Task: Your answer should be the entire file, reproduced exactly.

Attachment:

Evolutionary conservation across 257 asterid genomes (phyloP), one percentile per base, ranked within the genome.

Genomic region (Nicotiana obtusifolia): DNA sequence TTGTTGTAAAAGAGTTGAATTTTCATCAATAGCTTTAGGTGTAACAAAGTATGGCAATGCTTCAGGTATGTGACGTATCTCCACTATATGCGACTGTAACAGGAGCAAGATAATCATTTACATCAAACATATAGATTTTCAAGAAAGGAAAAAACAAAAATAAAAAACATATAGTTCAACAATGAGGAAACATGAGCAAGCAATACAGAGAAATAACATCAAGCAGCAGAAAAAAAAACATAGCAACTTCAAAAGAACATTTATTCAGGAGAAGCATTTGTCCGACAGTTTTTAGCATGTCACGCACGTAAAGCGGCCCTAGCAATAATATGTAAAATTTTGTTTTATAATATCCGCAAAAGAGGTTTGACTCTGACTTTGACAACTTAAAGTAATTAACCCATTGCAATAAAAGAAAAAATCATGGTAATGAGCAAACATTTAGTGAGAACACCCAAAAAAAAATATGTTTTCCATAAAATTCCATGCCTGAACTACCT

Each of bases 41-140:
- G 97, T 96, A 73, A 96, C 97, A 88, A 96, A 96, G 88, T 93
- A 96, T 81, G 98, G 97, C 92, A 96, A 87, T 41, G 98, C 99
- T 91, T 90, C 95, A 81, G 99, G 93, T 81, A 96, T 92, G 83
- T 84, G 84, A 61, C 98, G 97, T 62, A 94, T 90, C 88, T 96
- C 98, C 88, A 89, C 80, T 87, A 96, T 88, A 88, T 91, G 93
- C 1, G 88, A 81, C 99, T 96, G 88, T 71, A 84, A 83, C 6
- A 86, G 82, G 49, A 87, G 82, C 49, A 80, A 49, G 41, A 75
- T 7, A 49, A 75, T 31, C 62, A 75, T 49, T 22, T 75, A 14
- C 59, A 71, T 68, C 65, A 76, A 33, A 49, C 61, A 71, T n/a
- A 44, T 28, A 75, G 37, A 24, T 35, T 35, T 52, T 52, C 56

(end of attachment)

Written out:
Evolutionary conservation across 257 asterid genomes (phyloP), one percentile per base, ranked within the genome.

Genomic region (Nicotiana obtusifolia): DNA sequence TTGTTGTAAAAGAGTTGAATTTTCATCAATAGCTTTAGGTGTAACAAAGTATGGCAATGCTTCAGGTATGTGACGTATCTCCACTATATGCGACTGTAACAGGAGCAAGATAATCATTTACATCAAACATATAGATTTTCAAGAAAGGAAAAAACAAAAATAAAAAACATATAGTTCAACAATGAGGAAACATGAGCAAGCAATACAGAGAAATAACATCAAGCAGCAGAAAAAAAAACATAGCAACTTCAAAAGAACATTTATTCAGGAGAAGCATTTGTCCGACAGTTTTTAGCATGTCACGCACGTAAAGCGGCCCTAGCAATAATATGTAAAATTTTGTTTTATAATATCCGCAAAAGAGGTTTGACTCTGACTTTGACAACTTAAAGTAATTAACCCATTGCAATAAAAGAAAAAATCATGGTAATGAGCAAACATTTAGTGAGAACACCCAAAAAAAAATATGTTTTCCATAAAATTCCATGCCTGAACTACCT

Each of bases 41-140:
- G 97, T 96, A 73, A 96, C 97, A 88, A 96, A 96, G 88, T 93
- A 96, T 81, G 98, G 97, C 92, A 96, A 87, T 41, G 98, C 99
- T 91, T 90, C 95, A 81, G 99, G 93, T 81, A 96, T 92, G 83
- T 84, G 84, A 61, C 98, G 97, T 62, A 94, T 90, C 88, T 96
- C 98, C 88, A 89, C 80, T 87, A 96, T 88, A 88, T 91, G 93
- C 1, G 88, A 81, C 99, T 96, G 88, T 71, A 84, A 83, C 6
- A 86, G 82, G 49, A 87, G 82, C 49, A 80, A 49, G 41, A 75
- T 7, A 49, A 75, T 31, C 62, A 75, T 49, T 22, T 75, A 14
- C 59, A 71, T 68, C 65, A 76, A 33, A 49, C 61, A 71, T n/a
- A 44, T 28, A 75, G 37, A 24, T 35, T 35, T 52, T 52, C 56